Arizona businessman Reggie Fowler appears poised to end his bid to become the first black majority owner of an NFL franchise. Fowler would have a lesser stake in an investment group seeking to purchase the Minnesota Vikings from Red McCombs under a potential reshuffling that would make New Jersey real estate developer Zygmunt Wilf the group's lead investor, sources familiar with the deliberations said yesterday.
The move would be made in an effort to alleviate concerns about the group's finances and improve the chances that the sale will gain the necessary approval by the league, said the sources, who spoke on the condition of anonymity because the investment group has not yet announced any changes.
Fowler and McCombs announced in February that they'd reached an agreement for Fowler's investment group to buy the team for a reported $625 million. But there were reports since the agreement was announced that Fowler might not have the financial wherewithal to structure the deal to the NFL's liking. The league has guidelines limiting the amount of debt that it allows in such transactions, and Fowler's personal wealth recently was estimated at around $400 million. Wilf is reported to be a billionaire.
Any sale would have to be approved by at least 24 of the 32 NFL teams. The clubs generally do what is recommended by the league's finance committee, which is composed of the owners of 10 teams. The full ownership body is scheduled to consider the Vikings' proposed sale during a meeting in Washington on May 24-25, and could vote on the transaction then.
Neither Fowler nor Wilf was available to comment yesterday. A person answering the phone at Fowler's office at his Chandler, Ariz.-based company, Spiral Inc., referred questions to his Minnesota publicist, who did not return a telephone message. League officials declined to comment publicly.
"We don't have any comment on it," said Greg Aiello, the NFL's vice president of public relations. "The group has made no announcement."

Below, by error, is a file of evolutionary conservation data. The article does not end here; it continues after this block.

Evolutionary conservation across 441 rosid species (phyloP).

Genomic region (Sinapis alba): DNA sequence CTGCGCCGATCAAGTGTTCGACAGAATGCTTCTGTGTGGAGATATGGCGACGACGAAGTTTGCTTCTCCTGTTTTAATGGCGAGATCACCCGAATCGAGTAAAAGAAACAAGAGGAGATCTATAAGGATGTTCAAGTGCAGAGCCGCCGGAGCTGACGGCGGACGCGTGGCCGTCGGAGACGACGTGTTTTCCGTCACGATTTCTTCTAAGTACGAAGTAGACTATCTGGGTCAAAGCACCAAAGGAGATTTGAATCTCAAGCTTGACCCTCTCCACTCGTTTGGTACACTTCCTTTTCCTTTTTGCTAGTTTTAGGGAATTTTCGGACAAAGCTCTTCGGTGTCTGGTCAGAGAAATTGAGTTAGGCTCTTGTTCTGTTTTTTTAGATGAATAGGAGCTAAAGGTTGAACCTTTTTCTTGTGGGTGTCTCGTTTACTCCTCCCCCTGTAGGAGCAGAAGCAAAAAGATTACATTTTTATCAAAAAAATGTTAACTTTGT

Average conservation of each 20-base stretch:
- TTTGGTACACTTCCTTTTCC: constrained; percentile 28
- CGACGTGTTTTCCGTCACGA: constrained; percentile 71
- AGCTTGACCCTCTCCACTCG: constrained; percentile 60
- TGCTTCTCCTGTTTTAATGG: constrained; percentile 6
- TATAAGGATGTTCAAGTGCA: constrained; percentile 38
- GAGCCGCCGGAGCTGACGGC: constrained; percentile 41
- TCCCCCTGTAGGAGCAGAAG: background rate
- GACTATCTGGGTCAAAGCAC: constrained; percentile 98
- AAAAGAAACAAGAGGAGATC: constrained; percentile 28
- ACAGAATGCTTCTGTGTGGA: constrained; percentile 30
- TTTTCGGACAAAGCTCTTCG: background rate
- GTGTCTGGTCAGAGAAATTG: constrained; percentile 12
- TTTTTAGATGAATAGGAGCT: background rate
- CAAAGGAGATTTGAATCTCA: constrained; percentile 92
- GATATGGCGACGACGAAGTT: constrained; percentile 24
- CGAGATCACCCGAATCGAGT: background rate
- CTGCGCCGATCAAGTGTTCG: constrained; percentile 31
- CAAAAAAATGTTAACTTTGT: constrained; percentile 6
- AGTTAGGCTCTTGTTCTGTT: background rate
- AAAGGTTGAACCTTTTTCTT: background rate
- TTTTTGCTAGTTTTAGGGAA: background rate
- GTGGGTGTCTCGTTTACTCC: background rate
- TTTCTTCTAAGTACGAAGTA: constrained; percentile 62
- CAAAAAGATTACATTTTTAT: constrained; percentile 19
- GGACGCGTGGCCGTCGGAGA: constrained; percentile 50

The Minneapolis Star Tribune reported yesterday that Wilf had informed the league he would be the group's lead investor. Wilf reportedly met this week with Vikings President Gary Woods and with the owners of land on which a new stadium for the team could be built.
Denver Broncos owner Pat Bowlen, a member of the finance committee, said he was aware of the reports but indicated that the committee had received no official notification of a change in the structure of the Vikings' prospective ownership group.
"I know what's been reported," Bowlen said. "I'm sure we'll get a report from the league office and go from there."
Bowlen declined to say whether committee members believed that Fowler had the wealth to be the lead investor in the deal. Fowler previously said he was confident he could complete the transaction.
Bowlen said a change to Wilf as the group's lead investor would not necessarily delay the finance committee's deliberations on whether to recommend approval of the transaction.
"Obviously we could have a new controlling owner here, but I know there's been a lot of work done on this transfer already," Bowlen said. "A lot of the work is already done, and it wouldn't take as long as starting over from the beginning with a new group."
Fowler generated controversy just after his agreement with McCombs was announced when he released biographical information through his publicist, then revised the information after there were reports of errors in it.